The Poetry Foundation, publisher of Poetry magazine, is an independent literary organization committed to a vigorous presence for poetry in our culture. It exists to discover and celebrate the best poetry and to place it before the largest possible audience. The Poetry Foundation seeks to be a leader in shaping a receptive climate for poetry by developing new audiences, creating new avenues for delivery and encouraging new kinds of poetry through innovative literary prizes and programs. For more information, please visit poetryfoundation.org.
About Poetry Magazine
Founded in Chicago by Harriet Monroe in 1912, Poetry is the oldest monthly devoted to verse in the English-speaking world. Monroe’s “Open Door” policy, set forth in Volume 1 of the magazine, remains the most succinct statement of Poetry’s mission: to print the best poetry written today, in whatever style, genre or approach. The magazine established its reputation early by publishing the first important poems of T.S. Eliot, Ezra Pound, Marianne Moore, Wallace Stevens, H.D., William Carlos Williams, Carl Sandburg and other now-classic authors. In succeeding decades it has presented—often for the first time—works by virtually every major contemporary poet.
Other fellowship winners include:
Hannah Gamble is sending out her second book of poems. Her work has appeared or is forthcoming in American Poetry Review, The Believer, Poetry, Court Green and Rattle. She lives in Chicago, where she is an artist-in-residence at the Museum of Science and Industry, and has recently completed a screenplay about a Midwestern community college that offers an associate’s degree in not getting raped.
Born in Istanbul, Turkey, to Iranian parents, Solmaz Sharif holds degrees from the University of California–Berkeley, where she studied and taught with June Jordan’s Poetry for the People, and New York University. Her first published poem, included in A World Between: Poems, Short Stories, and Essays by Iranian-Americans (George Braziller, 1999), was written at the age of 13. Her work has appeared or is forthcoming in Poetry, the Kenyon Review, jubilat, Gulf Coast, Boston Review, Witness and other publications. The former managing director of the Asian American Writers’ Workshop, Sharif has had her work recognized with a “Discovery”/Boston Review Poetry Prize, scholarships from NYU and the Bread Loaf Writers’ Conference, and a fellowship at the Fine Arts Work Center in Provincetown, Mass. Most recently, she was awarded an NEA fellowship and a Stegner Fellowship. She is currently a Jones Lecturer at Stanford University.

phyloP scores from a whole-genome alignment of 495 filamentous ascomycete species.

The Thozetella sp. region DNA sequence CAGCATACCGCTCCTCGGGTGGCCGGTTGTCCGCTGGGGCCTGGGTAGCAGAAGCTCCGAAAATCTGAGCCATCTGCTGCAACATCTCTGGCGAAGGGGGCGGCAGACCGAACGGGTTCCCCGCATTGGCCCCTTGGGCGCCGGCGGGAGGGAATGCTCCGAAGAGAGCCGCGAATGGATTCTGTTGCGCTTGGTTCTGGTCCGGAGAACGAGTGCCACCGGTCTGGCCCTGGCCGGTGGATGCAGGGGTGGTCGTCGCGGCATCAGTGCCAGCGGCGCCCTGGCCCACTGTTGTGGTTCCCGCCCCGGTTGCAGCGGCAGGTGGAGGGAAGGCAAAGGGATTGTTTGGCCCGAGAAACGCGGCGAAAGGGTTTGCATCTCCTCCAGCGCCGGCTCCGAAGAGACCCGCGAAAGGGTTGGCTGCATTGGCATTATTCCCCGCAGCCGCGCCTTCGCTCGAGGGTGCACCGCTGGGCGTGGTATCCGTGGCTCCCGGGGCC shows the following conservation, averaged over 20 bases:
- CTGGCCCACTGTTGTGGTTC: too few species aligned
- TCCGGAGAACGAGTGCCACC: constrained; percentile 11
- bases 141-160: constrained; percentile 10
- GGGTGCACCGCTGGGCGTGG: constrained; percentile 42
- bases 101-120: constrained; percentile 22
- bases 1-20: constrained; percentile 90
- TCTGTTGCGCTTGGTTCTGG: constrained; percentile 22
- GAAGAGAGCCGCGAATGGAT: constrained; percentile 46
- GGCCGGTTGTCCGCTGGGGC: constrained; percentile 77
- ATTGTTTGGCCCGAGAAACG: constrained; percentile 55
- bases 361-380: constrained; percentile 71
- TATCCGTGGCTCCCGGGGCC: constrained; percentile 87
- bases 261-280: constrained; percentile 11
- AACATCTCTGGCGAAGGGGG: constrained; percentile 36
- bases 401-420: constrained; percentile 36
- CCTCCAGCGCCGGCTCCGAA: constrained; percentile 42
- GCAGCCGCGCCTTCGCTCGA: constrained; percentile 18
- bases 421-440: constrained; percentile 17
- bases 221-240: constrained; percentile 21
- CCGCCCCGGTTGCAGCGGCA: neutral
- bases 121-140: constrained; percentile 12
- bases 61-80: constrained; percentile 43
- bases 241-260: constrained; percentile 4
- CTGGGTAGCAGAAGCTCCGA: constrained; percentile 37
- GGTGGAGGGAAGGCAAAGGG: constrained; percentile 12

Ocean Vuong has received honors from Kundiman, Poets House, the Civitella Ranieri Foundation (Italy), the Elizabeth George Foundation and the Academy of American Poets as well as a 2014 Pushcart Prize. His poems have appeared in Poetry, The Nation, Boston Review, Beloit Poetry Journal, Guernica, TriQuarterly and American Poetry Review, which awarded him the 2012 Stanley Kunitz Prize for Younger Poets. Born in Saigon, Vietnam, he lives in Queens, N.Y.
Wendy Xu was born in Shandong, China, in 1987. She earned a BA from the University of Iowa and an MFA from the University of Massachusetts–Amherst. Her debut collection, You Are Not Dead, was published in 2013 by the Cleveland State University Poetry Center, and her writing has appeared in The Best American Poetry, Hyperallergic, Gulf Coast, Denver Quarterly and elsewhere. Xu lives in Brooklyn, N.Y.